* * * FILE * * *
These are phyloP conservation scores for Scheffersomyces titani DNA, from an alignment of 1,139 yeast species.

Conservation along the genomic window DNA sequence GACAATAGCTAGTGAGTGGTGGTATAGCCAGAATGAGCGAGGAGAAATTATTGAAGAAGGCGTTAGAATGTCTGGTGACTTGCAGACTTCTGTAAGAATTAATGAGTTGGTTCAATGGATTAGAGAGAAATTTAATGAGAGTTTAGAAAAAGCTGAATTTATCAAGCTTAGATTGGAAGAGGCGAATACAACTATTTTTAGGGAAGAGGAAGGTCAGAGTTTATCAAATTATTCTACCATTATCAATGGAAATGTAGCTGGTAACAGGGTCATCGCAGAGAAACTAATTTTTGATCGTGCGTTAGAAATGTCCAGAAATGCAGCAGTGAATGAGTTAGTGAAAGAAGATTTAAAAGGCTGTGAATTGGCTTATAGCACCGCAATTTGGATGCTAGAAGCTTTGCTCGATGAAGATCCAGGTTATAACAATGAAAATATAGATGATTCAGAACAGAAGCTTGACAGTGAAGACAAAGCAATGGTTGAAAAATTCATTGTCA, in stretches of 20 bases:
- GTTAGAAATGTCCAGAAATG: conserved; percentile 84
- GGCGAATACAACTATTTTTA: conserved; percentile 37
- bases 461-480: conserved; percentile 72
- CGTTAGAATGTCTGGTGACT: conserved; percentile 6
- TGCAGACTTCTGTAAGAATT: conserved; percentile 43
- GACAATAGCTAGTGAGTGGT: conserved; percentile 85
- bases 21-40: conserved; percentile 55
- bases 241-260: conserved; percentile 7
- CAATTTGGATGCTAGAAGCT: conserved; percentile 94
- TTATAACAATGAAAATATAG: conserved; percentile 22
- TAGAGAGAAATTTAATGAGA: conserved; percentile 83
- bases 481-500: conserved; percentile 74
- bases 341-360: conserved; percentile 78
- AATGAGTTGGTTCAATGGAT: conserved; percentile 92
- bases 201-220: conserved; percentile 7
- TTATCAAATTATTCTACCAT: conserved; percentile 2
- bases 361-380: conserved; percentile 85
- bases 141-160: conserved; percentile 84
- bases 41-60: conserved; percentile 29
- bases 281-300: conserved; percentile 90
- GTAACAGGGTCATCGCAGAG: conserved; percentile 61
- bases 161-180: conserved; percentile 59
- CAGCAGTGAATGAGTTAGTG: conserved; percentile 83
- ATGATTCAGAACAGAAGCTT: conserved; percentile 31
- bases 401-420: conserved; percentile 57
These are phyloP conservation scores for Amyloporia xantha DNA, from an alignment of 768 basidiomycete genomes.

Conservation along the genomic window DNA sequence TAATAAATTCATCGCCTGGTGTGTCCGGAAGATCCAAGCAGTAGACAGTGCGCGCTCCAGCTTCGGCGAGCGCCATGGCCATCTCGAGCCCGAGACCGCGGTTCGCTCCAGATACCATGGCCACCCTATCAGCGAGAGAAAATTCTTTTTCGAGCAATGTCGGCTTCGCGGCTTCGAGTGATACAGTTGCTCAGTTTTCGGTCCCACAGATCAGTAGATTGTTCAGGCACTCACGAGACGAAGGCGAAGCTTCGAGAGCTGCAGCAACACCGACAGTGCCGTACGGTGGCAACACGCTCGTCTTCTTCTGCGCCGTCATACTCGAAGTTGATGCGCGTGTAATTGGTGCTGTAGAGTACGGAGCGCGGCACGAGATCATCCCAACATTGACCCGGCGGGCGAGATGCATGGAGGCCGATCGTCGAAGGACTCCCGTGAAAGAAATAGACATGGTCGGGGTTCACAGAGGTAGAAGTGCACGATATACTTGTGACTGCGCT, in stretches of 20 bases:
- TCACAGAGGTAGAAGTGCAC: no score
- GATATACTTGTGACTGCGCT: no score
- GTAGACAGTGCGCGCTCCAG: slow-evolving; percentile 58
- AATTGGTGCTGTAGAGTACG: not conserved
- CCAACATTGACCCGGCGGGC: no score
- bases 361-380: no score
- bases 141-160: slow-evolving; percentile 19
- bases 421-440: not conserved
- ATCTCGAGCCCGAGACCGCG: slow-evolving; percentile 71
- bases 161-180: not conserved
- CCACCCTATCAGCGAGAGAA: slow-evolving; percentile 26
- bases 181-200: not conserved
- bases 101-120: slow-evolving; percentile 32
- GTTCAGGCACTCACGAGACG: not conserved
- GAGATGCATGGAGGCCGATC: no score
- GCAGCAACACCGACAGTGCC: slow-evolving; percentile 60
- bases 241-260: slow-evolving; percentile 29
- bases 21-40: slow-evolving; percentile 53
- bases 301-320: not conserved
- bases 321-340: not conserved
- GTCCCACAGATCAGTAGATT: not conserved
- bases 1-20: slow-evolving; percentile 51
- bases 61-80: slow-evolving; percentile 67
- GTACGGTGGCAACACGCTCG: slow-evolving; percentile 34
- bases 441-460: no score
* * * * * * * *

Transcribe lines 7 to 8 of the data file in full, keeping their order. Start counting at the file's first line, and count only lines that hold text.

- TGCAGACTTCTGTAAGAATT: conserved; percentile 43
- GACAATAGCTAGTGAGTGGT: conserved; percentile 85